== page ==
His dilemma was resolved in 1978 when he approached Phillip Knight, chief executive officer of Nike Inc., with an idea to boost the company's basketball shoe sales. "I told Phil that I could probably get all the major college teams in the country {to wear Nike shoes}," Vaccaro said. "He looked at me very startled and said, 'How's that?' I said, 'Well, pay the coaches. Hire them as consultants.' "

Under Vaccaro's plan, the coaches would receive free shoes for their players, who in turn would become walking billboards for the Nike swoosh. Knight bought the idea, and Vaccaro hit the road for Nike. "I moved from Las Vegas to Santa Monica {Calif.} because people associate Las Vegas with gambling," he said. "I stopped gambling and started leading what I called 'the straight life.' "

Within four months, Vaccaro signed about 20 high-profile coaches, including Lefty Driesell of Maryland and Jerry Tarkanian of Nevada-Las Vegas. "I called that my kamikaze sweep," he said.

The following year, he swept 60 more coaches, including Thompson, into the Nike fold. "I was extremely suspicious of Sonny the first time I met him," Thompson said. "Just because Sonny came on with this informality. I said, 'Well, here's another person who's trying to have an influence {over players}.' But I later learned that Sonny is an extremely sincere person."

At first, Nike paid each of its coaches no more than $5,000 a year. But as competition with other shoe companies increased, so did the size of the contracts. Today, Thompson earns more than $100,000 annually from Nike, according to an industry source.

In 1982, Nike sought to increase its influence in the high school marketplace by co-sponsoring an all-star camp at Princeton and dispensing free merchandise to selected basketball programs. One coach who benefited was Bob Wade, who had made a habit of winning championships at Dunbar High in Baltimore. Not only did Wade receive free shoes and travel bags for his program, he was paid by Vaccaro to work at the Princeton camp, the Dapper Dan and at Nike clinics. "Bob was well paid," Vaccaro said. "Bob is my friend."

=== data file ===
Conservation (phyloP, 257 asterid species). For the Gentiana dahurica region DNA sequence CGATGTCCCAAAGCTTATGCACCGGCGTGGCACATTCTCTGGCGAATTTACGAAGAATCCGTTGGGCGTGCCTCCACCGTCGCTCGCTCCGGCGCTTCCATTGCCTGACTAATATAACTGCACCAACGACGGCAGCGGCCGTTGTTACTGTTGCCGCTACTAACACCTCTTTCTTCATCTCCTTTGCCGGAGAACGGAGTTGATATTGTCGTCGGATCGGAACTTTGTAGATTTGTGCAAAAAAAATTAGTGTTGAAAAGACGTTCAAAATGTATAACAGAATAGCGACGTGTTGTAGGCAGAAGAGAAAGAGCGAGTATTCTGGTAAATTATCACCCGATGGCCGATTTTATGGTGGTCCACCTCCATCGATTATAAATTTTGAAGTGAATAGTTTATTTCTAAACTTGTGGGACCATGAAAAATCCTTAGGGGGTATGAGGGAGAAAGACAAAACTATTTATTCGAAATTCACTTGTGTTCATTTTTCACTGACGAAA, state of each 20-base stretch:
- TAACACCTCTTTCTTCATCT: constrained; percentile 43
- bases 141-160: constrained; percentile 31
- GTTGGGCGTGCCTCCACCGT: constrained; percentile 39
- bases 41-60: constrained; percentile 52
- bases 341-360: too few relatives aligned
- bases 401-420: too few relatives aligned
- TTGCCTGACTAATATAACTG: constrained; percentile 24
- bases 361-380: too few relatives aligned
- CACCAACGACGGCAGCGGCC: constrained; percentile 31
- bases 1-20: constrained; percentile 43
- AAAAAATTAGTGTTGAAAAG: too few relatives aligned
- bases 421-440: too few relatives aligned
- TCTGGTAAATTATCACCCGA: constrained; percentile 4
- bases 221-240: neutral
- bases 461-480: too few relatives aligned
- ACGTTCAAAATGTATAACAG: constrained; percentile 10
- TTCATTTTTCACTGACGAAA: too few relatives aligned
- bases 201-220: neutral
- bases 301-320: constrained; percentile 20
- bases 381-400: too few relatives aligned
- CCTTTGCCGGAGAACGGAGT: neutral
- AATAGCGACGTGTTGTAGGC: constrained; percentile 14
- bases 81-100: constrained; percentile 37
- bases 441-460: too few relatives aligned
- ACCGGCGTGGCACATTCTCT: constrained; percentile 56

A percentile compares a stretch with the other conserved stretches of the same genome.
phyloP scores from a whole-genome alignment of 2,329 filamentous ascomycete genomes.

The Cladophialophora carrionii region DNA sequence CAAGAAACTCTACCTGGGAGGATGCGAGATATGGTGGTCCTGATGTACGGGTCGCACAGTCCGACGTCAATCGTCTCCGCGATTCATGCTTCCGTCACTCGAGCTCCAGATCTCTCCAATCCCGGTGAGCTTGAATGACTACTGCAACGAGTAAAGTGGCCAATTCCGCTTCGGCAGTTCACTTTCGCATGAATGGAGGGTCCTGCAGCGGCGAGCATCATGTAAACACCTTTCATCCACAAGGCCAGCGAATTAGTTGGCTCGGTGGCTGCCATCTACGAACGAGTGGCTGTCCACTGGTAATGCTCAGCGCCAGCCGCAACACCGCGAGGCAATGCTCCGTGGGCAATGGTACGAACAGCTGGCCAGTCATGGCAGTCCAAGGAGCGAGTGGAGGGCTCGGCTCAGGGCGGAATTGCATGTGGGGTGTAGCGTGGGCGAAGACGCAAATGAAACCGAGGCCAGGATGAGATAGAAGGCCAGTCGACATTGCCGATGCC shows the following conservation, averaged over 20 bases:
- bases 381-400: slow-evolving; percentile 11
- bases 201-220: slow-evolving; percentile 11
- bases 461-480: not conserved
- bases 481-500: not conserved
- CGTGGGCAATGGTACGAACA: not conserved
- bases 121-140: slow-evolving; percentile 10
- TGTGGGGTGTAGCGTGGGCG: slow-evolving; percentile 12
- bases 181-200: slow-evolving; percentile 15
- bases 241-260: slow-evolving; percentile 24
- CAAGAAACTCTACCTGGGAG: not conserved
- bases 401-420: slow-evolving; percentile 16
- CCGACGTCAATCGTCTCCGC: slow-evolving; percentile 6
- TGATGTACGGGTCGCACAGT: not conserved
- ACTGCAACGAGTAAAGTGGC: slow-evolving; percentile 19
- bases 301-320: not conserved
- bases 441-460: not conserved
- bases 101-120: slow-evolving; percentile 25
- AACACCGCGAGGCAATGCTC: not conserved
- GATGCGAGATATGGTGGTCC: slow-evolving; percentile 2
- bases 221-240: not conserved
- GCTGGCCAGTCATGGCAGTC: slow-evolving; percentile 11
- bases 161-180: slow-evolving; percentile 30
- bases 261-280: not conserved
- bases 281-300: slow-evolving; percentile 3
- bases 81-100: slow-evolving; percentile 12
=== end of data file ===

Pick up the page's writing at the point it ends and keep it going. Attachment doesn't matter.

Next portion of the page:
Vaccaro's friends in high school basketball circles are not all coaches. Case in point: 6-foot-10 Brian Williams, who struck up a friendship with Vaccaro during the summer of 1986, before his senior year at St. Monica High in Santa Monica. "Brian went to school two blocks from where I live," Vaccaro said. "He'd come over after practice and sleep on the couch, then we'd ride him home. He's somebody who, you know, my wife and I got very close to."

That summer, Williams was better known for being the son of Gene Williams, bass singer for The Platters, than for being a basketball hotshot. That changed quickly after Vaccaro invited him to the Nike camp, where he met Wade. "Brian was very dominating at the camp," Vaccaro recalled. "He was the biggest 'unknown' ever uncovered at our camp."

In the fall, Williams became the target of dozens of college recruiters, including Wade, who had been named head coach at Maryland. As the school year progressed, Vaccaro said he often spoke with Williams about his recruitment. "As far as him picking a school, we talked about Coach Wade an awful lot," Vaccaro said.

Williams signed with Maryland.

Did Vaccaro have any influence?

"Yes, I did. I certainly didn't say bad things about Bob, that's for sure," Vaccaro said. "I didn't choose the school for him . . . But I was so close to Brian. I mean, Brian was at my house five days a week."

Williams said through a Maryland spokesman that he did not care to discuss his recruitment. Asked if he thought Vaccaro had any influence in Williams' decision, Wade said: "I recruited Brian Williams."

Vaccaro certainly travels as much as any college recruiter. "I have 450,000 miles in one of those airline frequent traveler programs," he boasted the other day. "And I'll give you a stat: from last Feb. 23 to a week after the NCAA tournament {in April}, I was home a total of 11 days."

He began curtailing his travel last June, however, after his cardiologist told him, "You are looking for a heart attack." Overweight and overstressed, he stepped down from his full-time position at Nike to become a part-time consultant. But a month later, he was back supervising the week-long Nike camp.

"My dream when I went to Nike was that we'd own basketball -- I mean, at every level," Vaccaro said. "I think I accomplished my goal without abusing the kids. For all the outside arrows that are shot at me by detractors, the only thing I can say is: After 24 years of being around kids, have I ever told them a negative thing? I don't think I've done any bad."